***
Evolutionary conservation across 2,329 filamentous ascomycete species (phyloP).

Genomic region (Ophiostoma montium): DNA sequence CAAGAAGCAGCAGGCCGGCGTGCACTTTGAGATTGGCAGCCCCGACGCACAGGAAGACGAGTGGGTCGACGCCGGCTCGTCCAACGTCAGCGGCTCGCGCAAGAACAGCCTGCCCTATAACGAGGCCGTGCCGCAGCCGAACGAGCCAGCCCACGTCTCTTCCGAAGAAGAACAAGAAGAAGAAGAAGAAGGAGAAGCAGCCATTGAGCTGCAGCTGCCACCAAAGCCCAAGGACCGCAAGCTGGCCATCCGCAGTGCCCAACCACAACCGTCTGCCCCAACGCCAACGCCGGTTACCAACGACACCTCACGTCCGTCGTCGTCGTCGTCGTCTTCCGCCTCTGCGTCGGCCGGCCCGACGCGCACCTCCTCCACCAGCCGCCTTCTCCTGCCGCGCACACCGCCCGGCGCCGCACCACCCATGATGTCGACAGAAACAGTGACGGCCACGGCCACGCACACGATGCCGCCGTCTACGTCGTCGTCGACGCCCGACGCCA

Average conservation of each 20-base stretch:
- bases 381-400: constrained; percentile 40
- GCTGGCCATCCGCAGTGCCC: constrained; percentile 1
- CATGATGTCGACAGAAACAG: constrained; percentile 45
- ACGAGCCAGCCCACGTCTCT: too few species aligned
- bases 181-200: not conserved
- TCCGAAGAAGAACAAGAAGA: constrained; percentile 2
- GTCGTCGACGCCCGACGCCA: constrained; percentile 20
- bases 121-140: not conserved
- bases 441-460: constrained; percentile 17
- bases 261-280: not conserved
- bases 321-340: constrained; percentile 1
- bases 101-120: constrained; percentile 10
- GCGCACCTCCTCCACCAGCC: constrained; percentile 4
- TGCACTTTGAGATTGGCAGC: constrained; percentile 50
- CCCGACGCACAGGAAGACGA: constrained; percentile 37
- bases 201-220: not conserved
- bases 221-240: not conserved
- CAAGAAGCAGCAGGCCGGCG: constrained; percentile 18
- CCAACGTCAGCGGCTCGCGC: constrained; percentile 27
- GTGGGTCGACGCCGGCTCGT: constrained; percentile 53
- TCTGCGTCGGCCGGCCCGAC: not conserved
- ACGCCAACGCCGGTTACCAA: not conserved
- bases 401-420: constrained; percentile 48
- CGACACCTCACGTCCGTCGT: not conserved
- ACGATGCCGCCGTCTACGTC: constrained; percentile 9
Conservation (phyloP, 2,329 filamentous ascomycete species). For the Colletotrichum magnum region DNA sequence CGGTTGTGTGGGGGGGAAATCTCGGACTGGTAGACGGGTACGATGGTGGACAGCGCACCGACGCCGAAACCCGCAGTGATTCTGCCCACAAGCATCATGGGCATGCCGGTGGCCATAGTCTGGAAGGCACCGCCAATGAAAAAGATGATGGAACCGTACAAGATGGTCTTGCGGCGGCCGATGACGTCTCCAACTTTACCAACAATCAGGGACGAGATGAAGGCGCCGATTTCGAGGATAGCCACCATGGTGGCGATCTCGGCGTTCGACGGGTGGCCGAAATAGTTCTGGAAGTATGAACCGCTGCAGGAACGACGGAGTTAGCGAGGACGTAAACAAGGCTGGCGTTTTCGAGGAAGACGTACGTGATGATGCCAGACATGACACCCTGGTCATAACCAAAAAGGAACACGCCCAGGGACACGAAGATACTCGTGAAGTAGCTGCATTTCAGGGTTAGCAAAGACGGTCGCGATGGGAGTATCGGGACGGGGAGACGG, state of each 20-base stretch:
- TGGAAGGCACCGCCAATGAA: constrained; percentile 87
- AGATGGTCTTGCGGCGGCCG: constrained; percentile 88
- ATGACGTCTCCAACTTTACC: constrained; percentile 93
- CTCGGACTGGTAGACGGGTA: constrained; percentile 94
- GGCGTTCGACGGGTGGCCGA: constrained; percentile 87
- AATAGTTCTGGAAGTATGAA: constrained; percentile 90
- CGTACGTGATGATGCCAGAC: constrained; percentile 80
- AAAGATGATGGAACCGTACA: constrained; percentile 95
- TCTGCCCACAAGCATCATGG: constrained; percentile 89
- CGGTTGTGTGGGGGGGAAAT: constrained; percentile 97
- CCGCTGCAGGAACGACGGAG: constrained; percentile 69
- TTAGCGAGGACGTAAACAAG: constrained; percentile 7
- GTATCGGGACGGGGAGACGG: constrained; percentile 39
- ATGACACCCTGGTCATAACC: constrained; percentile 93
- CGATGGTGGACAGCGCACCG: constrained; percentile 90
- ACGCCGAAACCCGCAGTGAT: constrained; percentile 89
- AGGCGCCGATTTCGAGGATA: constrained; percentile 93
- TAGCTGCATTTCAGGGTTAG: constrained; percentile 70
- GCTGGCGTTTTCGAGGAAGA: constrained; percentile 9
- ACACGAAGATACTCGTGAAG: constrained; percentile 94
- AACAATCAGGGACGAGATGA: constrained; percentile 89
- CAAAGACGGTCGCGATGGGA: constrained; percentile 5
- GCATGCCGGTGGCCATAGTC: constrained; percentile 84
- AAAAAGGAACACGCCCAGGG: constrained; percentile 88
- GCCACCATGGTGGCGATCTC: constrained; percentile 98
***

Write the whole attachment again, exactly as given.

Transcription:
Evolutionary conservation across 2,329 filamentous ascomycete species (phyloP).

Genomic region (Ophiostoma montium): DNA sequence CAAGAAGCAGCAGGCCGGCGTGCACTTTGAGATTGGCAGCCCCGACGCACAGGAAGACGAGTGGGTCGACGCCGGCTCGTCCAACGTCAGCGGCTCGCGCAAGAACAGCCTGCCCTATAACGAGGCCGTGCCGCAGCCGAACGAGCCAGCCCACGTCTCTTCCGAAGAAGAACAAGAAGAAGAAGAAGAAGGAGAAGCAGCCATTGAGCTGCAGCTGCCACCAAAGCCCAAGGACCGCAAGCTGGCCATCCGCAGTGCCCAACCACAACCGTCTGCCCCAACGCCAACGCCGGTTACCAACGACACCTCACGTCCGTCGTCGTCGTCGTCGTCTTCCGCCTCTGCGTCGGCCGGCCCGACGCGCACCTCCTCCACCAGCCGCCTTCTCCTGCCGCGCACACCGCCCGGCGCCGCACCACCCATGATGTCGACAGAAACAGTGACGGCCACGGCCACGCACACGATGCCGCCGTCTACGTCGTCGTCGACGCCCGACGCCA

Average conservation of each 20-base stretch:
- bases 381-400: constrained; percentile 40
- GCTGGCCATCCGCAGTGCCC: constrained; percentile 1
- CATGATGTCGACAGAAACAG: constrained; percentile 45
- ACGAGCCAGCCCACGTCTCT: too few species aligned
- bases 181-200: not conserved
- TCCGAAGAAGAACAAGAAGA: constrained; percentile 2
- GTCGTCGACGCCCGACGCCA: constrained; percentile 20
- bases 121-140: not conserved
- bases 441-460: constrained; percentile 17
- bases 261-280: not conserved
- bases 321-340: constrained; percentile 1
- bases 101-120: constrained; percentile 10
- GCGCACCTCCTCCACCAGCC: constrained; percentile 4
- TGCACTTTGAGATTGGCAGC: constrained; percentile 50
- CCCGACGCACAGGAAGACGA: constrained; percentile 37
- bases 201-220: not conserved
- bases 221-240: not conserved
- CAAGAAGCAGCAGGCCGGCG: constrained; percentile 18
- CCAACGTCAGCGGCTCGCGC: constrained; percentile 27
- GTGGGTCGACGCCGGCTCGT: constrained; percentile 53
- TCTGCGTCGGCCGGCCCGAC: not conserved
- ACGCCAACGCCGGTTACCAA: not conserved
- bases 401-420: constrained; percentile 48
- CGACACCTCACGTCCGTCGT: not conserved
- ACGATGCCGCCGTCTACGTC: constrained; percentile 9
Conservation (phyloP, 2,329 filamentous ascomycete species). For the Colletotrichum magnum region DNA sequence CGGTTGTGTGGGGGGGAAATCTCGGACTGGTAGACGGGTACGATGGTGGACAGCGCACCGACGCCGAAACCCGCAGTGATTCTGCCCACAAGCATCATGGGCATGCCGGTGGCCATAGTCTGGAAGGCACCGCCAATGAAAAAGATGATGGAACCGTACAAGATGGTCTTGCGGCGGCCGATGACGTCTCCAACTTTACCAACAATCAGGGACGAGATGAAGGCGCCGATTTCGAGGATAGCCACCATGGTGGCGATCTCGGCGTTCGACGGGTGGCCGAAATAGTTCTGGAAGTATGAACCGCTGCAGGAACGACGGAGTTAGCGAGGACGTAAACAAGGCTGGCGTTTTCGAGGAAGACGTACGTGATGATGCCAGACATGACACCCTGGTCATAACCAAAAAGGAACACGCCCAGGGACACGAAGATACTCGTGAAGTAGCTGCATTTCAGGGTTAGCAAAGACGGTCGCGATGGGAGTATCGGGACGGGGAGACGG, state of each 20-base stretch:
- TGGAAGGCACCGCCAATGAA: constrained; percentile 87
- AGATGGTCTTGCGGCGGCCG: constrained; percentile 88
- ATGACGTCTCCAACTTTACC: constrained; percentile 93
- CTCGGACTGGTAGACGGGTA: constrained; percentile 94
- GGCGTTCGACGGGTGGCCGA: constrained; percentile 87
- AATAGTTCTGGAAGTATGAA: constrained; percentile 90
- CGTACGTGATGATGCCAGAC: constrained; percentile 80
- AAAGATGATGGAACCGTACA: constrained; percentile 95
- TCTGCCCACAAGCATCATGG: constrained; percentile 89
- CGGTTGTGTGGGGGGGAAAT: constrained; percentile 97
- CCGCTGCAGGAACGACGGAG: constrained; percentile 69
- TTAGCGAGGACGTAAACAAG: constrained; percentile 7
- GTATCGGGACGGGGAGACGG: constrained; percentile 39
- ATGACACCCTGGTCATAACC: constrained; percentile 93
- CGATGGTGGACAGCGCACCG: constrained; percentile 90
- ACGCCGAAACCCGCAGTGAT: constrained; percentile 89
- AGGCGCCGATTTCGAGGATA: constrained; percentile 93
- TAGCTGCATTTCAGGGTTAG: constrained; percentile 70
- GCTGGCGTTTTCGAGGAAGA: constrained; percentile 9
- ACACGAAGATACTCGTGAAG: constrained; percentile 94
- AACAATCAGGGACGAGATGA: constrained; percentile 89
- CAAAGACGGTCGCGATGGGA: constrained; percentile 5
- GCATGCCGGTGGCCATAGTC: constrained; percentile 84
- AAAAAGGAACACGCCCAGGG: constrained; percentile 88
- GCCACCATGGTGGCGATCTC: constrained; percentile 98